Years ago, when farms dominated our landscape, children were responsible for performing meaningful jobs that were vital to each family’s success. Depending on their age, children would care for animals, repair farm equipment, prepare food to sell at local markets, and more. Children were essential to the very survival of the family. At the same time, these jobs taught children the value of hard work, leading them to become more productive citizens within their communities as adults.
HAYIDION The Prizmah Journal
Schools need strategic leadership to select from the onslaught of new technological offerings and to keep the rudder always pointed toward effective education. This issue provides both perspectives that can inform leadership strategy and information about some of the directions and initiatives employing current technology to strengthen education.
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Many young people who are entering the work force today have perfected their skills for gathering and manipulating vast amounts of information and images on the Internet, but all that solitary computer time leaves their brains less exposed to the vital stimulation of face-to-face social interaction. These young tech-savvy Digital Natives often need to fine-tune their people skills. Many could use a refresher course in direct communication, including basic lessons in eye contact, empathic listening, and interpreting and responding to non-verbal cues during conversation.
Academic research from neuroscience and cognitive science increasingly supports the notion that everyone learns differently. But there is considerable uncertainty about what those differences are, although researchers are making advances in this understanding all the time.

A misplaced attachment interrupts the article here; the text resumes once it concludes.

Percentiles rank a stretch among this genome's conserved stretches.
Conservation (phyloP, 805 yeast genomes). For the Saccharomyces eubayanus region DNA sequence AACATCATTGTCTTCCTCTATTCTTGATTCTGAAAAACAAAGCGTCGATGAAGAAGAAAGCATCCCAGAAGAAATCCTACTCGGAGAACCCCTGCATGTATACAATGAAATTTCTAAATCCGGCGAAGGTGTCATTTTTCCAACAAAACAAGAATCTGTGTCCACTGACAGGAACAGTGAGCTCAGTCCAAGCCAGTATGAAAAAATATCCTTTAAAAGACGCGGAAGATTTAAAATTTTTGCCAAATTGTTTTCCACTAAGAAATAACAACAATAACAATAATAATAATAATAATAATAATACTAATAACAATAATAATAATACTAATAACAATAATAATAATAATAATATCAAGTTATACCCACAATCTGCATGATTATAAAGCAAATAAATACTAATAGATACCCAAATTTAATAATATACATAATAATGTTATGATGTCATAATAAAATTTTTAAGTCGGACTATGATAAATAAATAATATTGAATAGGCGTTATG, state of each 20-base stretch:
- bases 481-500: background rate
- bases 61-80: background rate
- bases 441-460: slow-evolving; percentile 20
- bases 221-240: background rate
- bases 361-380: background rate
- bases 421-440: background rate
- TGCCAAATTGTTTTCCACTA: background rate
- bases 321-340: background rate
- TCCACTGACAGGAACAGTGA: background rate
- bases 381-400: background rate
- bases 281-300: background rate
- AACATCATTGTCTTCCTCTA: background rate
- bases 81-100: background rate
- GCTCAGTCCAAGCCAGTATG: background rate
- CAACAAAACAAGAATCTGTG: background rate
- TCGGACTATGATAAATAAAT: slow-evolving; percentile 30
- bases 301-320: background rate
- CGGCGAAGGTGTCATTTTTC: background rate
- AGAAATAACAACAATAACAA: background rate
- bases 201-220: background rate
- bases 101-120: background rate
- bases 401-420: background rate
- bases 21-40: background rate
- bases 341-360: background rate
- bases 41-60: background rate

Technology is important because it has the potential to substantially impact and positively transform education. Technology can make the work of teachers, parents and administrators faster, easier, and more effective. In addition, employers and society-at-large expect students to have the skills and knowledge that are directly or peripherally related to the use of technology. While the implementation and application of technology to the classroom is time-consuming and resource-intensive there are best practices that schools can employ to maximize their assets.
It’s too late to make the case for classroom use of the tools of the 21st century. That’s been done over and over in many other places. We’re already 10% of the way through this century and we need to acknowledge that there are powerful modern tools that are here to stay and available to the vast majority of our students. Many of the most powerful tools are available at no cost, and the developer communities are creating ever more powerful and more robust tools for learning.
Social media and Web 2.0 resources can facilitate the ways in which we create and share educational resources. There is a developing trend towards a new openness in learning regarding access to people, content, and other resources. The power of new social media lies in its ability to help forge connections between people and other people, ideas, resources, and content. Characteristics of this new learning culture include transforming information and resources, creating one’s own resources and building on others, developing and participating in personal/professional learning networks, and personalized learning.